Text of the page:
BELLE GLADE, Fla. — University of Florida scientists at the Everglades Research and Education Center have found an important way to control the destructive rice water weevil, one of the major pests in rice production.
UF Institute of Food and Agricultural Sciences researcher Ron Cherry and his team discovered that shallow flooding of rice fields can help reduce rice water weevil populations during Florida’s growing season, between April and September. Previous studies of the effect of flood depth on the pest have been inconsistent. (more …)
GAINESVILLE, Fla. — Consumers prefer plants with the “Fresh from Florida” label, according to a new survey by a University of Florida Institute of Food and Agricultural Sciences economist.
In the survey, summarized in a UF/IFAS Extension document, 83 percent of respondents recalled noticing the “Fresh from Florida” logos on plants in retail garden centers. To be designated as “Fresh from Florida,” 51 per cent of the product must originate in the Sunshine State, according to Florida Department of Agricultural and Consumer Services guidelines.
The Florida Department of Agriculture and Consumer Services has partnered with the Florida Nursery, Growers and Landscape Association to include horticulture plants in the state’s “Fresh from Florida” campaign.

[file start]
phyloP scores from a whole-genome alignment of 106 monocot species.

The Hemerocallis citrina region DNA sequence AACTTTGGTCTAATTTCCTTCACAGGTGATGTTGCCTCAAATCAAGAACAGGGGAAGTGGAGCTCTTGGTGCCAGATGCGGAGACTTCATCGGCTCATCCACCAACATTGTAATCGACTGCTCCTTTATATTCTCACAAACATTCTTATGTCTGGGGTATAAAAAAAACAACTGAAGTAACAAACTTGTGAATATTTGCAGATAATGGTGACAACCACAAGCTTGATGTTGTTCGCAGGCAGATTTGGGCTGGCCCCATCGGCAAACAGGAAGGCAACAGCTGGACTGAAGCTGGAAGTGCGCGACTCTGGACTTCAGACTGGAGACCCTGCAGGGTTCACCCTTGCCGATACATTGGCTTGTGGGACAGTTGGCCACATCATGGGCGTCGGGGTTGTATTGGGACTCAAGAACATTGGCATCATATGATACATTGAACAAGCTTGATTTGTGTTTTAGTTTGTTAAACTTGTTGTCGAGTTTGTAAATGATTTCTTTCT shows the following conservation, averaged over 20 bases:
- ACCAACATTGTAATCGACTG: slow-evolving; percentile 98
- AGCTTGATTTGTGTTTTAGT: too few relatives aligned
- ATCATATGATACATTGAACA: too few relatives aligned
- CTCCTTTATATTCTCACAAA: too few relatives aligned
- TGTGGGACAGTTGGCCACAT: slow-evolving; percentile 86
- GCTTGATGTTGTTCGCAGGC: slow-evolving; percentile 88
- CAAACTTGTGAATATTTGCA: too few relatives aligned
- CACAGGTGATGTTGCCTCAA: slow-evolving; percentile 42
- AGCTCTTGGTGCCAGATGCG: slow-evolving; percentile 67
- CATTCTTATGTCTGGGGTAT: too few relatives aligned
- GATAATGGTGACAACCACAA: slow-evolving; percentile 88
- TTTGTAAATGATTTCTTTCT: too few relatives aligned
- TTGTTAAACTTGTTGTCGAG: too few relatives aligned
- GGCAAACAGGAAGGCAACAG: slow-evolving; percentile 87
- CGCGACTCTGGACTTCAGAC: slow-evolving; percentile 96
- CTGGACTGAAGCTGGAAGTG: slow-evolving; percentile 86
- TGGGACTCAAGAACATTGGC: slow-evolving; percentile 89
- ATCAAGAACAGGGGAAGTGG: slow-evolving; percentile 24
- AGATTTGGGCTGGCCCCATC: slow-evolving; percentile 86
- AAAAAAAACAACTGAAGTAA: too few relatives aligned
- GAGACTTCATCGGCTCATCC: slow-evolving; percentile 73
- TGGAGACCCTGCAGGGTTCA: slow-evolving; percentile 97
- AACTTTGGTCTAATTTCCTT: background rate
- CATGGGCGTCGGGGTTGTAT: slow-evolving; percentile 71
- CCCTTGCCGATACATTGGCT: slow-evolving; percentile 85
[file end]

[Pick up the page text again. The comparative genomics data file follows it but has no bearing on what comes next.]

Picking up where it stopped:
Hayk Khachatryan, an assistant professor of food and resource economics at the UF/IFAS Mid-Florida Research and Education Center in Apopka, Florida, co-authored the document with his post-doctoral research associate, Alicia Rihn. As part of a larger study, they wrote the document after surveying 301 Florida horticultural plant consumers in June and July 2014 in Orlando and Gainesville.
GAINESVILLE, Fla. — John Davis, professor and associate director of the School of Forest Resources and Conservation in the University of Florida’s Institute of Food and Agricultural Sciences has been named associate dean for UF/IFAS research.